From my chat with Max Levchin:
When asked, he said that it is time to get off the four-year-cycle of the Silicon Valley startup. However, to solve bigger problems, sometimes you need a longer horizon: a ten-year schedule for example, Levchin said. “At PayPal, we viewed the world in a four year horizon,” he said, “Because that is how the valley worked. Had we thought it as a 20-year old company, the whole thing would be different.” He believes that for some odd reason being a 10-to-15 year old technology company isn’t cool, but that thinking has to change in order to get bigger breakthroughs. The four year-cycle implies a certain pacing and if you don’t show returns in that time, people start quitting — whether it is your investors or employees, he added. Sure, some break out — Google and Facebook for example — but “we need more of those breakouts,” Levchin said.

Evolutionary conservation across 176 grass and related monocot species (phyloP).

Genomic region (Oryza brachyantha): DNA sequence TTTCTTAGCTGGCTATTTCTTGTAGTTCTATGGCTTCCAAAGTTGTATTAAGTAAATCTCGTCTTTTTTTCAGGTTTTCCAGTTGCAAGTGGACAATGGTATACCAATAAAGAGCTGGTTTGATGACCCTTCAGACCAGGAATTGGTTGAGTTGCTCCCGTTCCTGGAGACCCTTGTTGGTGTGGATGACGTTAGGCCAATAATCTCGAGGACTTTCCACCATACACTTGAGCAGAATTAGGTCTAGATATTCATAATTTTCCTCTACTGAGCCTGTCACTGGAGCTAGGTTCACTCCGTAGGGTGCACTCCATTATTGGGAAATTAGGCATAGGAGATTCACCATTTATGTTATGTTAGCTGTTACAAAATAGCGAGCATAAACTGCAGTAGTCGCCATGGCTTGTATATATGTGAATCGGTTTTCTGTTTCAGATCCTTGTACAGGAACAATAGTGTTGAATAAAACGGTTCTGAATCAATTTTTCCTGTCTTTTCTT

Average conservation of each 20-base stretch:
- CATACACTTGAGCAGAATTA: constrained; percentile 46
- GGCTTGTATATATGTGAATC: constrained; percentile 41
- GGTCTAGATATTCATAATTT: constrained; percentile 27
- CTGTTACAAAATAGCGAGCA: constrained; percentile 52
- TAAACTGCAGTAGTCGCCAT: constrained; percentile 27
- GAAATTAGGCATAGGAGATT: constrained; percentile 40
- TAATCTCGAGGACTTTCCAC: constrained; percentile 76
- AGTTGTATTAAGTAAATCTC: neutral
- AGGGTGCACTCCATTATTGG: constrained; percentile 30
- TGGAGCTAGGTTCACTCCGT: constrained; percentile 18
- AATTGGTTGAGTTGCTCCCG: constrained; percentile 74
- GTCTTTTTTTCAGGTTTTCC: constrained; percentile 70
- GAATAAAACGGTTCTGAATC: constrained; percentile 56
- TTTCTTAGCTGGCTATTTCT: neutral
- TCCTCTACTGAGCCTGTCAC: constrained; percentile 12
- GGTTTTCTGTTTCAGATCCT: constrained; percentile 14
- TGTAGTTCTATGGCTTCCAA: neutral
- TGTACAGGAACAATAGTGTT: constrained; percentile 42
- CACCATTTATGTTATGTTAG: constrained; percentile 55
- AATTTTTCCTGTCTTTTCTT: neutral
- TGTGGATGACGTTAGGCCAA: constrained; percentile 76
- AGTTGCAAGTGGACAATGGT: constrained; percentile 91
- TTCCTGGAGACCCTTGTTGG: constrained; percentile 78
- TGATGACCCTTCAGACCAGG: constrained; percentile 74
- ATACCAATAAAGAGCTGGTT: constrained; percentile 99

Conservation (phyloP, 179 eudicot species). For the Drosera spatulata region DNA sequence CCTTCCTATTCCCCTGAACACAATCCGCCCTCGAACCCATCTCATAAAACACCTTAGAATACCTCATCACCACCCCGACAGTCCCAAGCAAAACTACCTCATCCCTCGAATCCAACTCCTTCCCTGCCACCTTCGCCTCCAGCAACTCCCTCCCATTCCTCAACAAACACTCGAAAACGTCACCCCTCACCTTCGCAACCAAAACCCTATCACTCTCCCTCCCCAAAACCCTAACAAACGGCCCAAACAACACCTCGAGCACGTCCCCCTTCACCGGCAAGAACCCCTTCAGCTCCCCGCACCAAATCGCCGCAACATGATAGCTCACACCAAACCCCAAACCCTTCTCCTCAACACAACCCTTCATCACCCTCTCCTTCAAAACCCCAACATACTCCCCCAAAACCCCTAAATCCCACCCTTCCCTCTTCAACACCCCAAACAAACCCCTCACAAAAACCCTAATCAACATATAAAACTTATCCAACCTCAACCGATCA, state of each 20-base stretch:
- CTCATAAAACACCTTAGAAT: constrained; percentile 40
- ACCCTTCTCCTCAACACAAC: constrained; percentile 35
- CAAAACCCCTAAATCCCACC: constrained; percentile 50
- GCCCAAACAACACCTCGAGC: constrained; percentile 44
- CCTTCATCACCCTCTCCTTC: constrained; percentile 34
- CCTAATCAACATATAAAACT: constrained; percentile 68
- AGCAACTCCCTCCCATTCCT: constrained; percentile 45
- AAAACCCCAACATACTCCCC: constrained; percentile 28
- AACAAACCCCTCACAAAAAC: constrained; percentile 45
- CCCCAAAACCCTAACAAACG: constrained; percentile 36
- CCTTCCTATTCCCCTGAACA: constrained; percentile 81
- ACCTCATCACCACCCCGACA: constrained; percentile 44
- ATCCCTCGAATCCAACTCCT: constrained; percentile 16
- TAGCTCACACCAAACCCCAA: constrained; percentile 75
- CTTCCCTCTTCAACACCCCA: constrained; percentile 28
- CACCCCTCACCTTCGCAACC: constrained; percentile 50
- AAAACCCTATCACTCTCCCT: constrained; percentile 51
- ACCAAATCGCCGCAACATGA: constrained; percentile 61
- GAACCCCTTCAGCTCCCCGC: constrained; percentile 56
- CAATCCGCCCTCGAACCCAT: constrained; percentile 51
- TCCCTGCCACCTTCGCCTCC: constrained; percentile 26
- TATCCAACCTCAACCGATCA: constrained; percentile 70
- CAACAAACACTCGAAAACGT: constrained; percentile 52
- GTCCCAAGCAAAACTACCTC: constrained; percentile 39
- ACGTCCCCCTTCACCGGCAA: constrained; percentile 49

I would add my buddy Matt Mullenweg’s Automattic and Perry Chen’s Kickstarter to the list of companies with a long view.